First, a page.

In September it’s not just our kids that have to adjust
By Natasha Ashton, Petplan pet insurance co-founder and co-CEO
When lazy summer days give way to structured schedules in September, one family member can have a particularly tough time weathering the transition: our pets!
Many pet parents see a spike in separation anxiety in pets who lose summer companions to the classroom. In my family, our dog definitely gets gloomy when his human brother hops on the school bus and rides away. This inspired me to turn to Petplan’s policyholders to see how their furry friends fare. So we surveyed more than 4,000 people and 26% of those with “back-to-school-ers” reported that their pet shows signs of separation anxiety in September!
But is it really back to school related? We also asked the non-school crowd, and just 10% of those pet parents reported seeing signs of September separation anxiety. So it’s reasonable to assume that Fido can feel stressed by the sudden increase in alone time.
How to Know When a Pet is Stressed
When pets are anxious about being left behind, most exhibit behaviors like clinging, trying to follow the family out the door, changes in appetite, accidents in the house and even destructive behavior. Some pets will go to unusual lengths to get their owner’s attention – one pet parent from the survey said her pet will open the refrigerator and pull out all the food if she doesn’t tape it shut when she leaves! If your furry friend starts acting funny when class is in session, it’s a good idea to consult your veterinarian for ways to ease the anxiety.
The Importance of Exercise
In addition to being home alone more often, pets in “back-to-school” households typically receive less exercise than they enjoyed during the summer months – which can exacerbate the stress associated with this time of year. Twenty percent of survey respondents with family members going back to school said their pets exercise less come September, and 29% said their pet spends less time outside. It’s no wonder furry friends are feeling fraught!
As your family adjusts to a new school schedule, be sure to carve out quality time for pets. Whether it’s a morning walk, chasing a ball or laser, or practicing obedience commands, this time will help pets get their daily dose of exercise and give them the companionship they’re missing from the summer. Getting the whole family involved will make things fun and keep pets engaged! Be sure your pet gets to play both outdoors and inside.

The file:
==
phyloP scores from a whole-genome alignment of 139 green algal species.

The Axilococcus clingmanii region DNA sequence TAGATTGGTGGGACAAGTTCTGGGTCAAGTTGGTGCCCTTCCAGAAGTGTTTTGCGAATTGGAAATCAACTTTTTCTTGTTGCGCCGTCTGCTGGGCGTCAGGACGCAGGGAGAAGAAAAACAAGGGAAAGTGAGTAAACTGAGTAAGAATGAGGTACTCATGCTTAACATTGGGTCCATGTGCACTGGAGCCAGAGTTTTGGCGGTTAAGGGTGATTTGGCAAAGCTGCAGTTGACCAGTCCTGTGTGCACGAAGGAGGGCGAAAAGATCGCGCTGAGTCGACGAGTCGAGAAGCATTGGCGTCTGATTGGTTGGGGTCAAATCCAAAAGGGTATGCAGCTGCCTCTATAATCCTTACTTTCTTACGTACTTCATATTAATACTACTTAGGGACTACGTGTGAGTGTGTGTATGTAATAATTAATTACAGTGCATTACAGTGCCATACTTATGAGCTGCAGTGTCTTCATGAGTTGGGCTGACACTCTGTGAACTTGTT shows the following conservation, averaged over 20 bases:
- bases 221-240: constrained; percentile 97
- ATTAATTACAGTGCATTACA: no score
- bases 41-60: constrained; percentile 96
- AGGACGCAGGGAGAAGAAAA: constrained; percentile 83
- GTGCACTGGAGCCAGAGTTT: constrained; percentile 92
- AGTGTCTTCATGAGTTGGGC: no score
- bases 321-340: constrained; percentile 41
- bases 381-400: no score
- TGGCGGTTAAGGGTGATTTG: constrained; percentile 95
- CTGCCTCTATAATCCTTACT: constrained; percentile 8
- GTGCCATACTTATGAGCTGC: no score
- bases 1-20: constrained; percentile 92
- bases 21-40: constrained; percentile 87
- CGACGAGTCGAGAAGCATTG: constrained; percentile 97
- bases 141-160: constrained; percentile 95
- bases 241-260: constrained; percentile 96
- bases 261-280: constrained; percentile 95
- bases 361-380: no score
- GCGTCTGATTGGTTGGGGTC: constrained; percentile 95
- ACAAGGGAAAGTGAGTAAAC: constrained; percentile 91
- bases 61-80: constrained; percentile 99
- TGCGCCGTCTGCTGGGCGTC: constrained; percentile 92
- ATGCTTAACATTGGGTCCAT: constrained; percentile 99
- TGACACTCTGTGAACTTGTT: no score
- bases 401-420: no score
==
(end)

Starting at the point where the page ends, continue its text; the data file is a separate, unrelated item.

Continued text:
Easing the Anxiety at Home
If it were up to them, we’d never leave pets home alone! But just because a furry friend is flying solo doesn’t mean he has to be bored. Try these tips to make school days smoother for your four-legged family:
Practice makes perfect: If your pet seems to stress when you head for the door, practice coming and going to get him used to the transition. Put on your shoes, grab your keys and go outside for a few minutes, then come back in. Increase the amount of time for each “departure” to help your pet become more comfortable when you leave.
Busy their brains: Give your pet something to think about while you’re gone, like a treat-filled toy or food puzzle. Keeping his nose in something stimulating will help keep his mind off of being alone.
Keep calm: Try not to make a fuss when you leave or be too excited when you return home. Calmly say goodbye and hello to your pet so he learns that coming and going is nothing to be emotional about.
Buddy up: Get a dog walker or pet sitter or enroll your pup in doggie daycare to help break up the stress and monotony of hours spent solo. It doesn’t have to be forever – some pets just need a little extra help during the transition.
Keeping pets happy during the back-to-school season is important, but keeping them healthy is essential every season of the year. By paying a little extra attention to your pet when there’s a transition afoot, and calling your veterinarian if you see signs of real stress, you can make sure your best friend gets an A+ in health – no matter what changes life brings.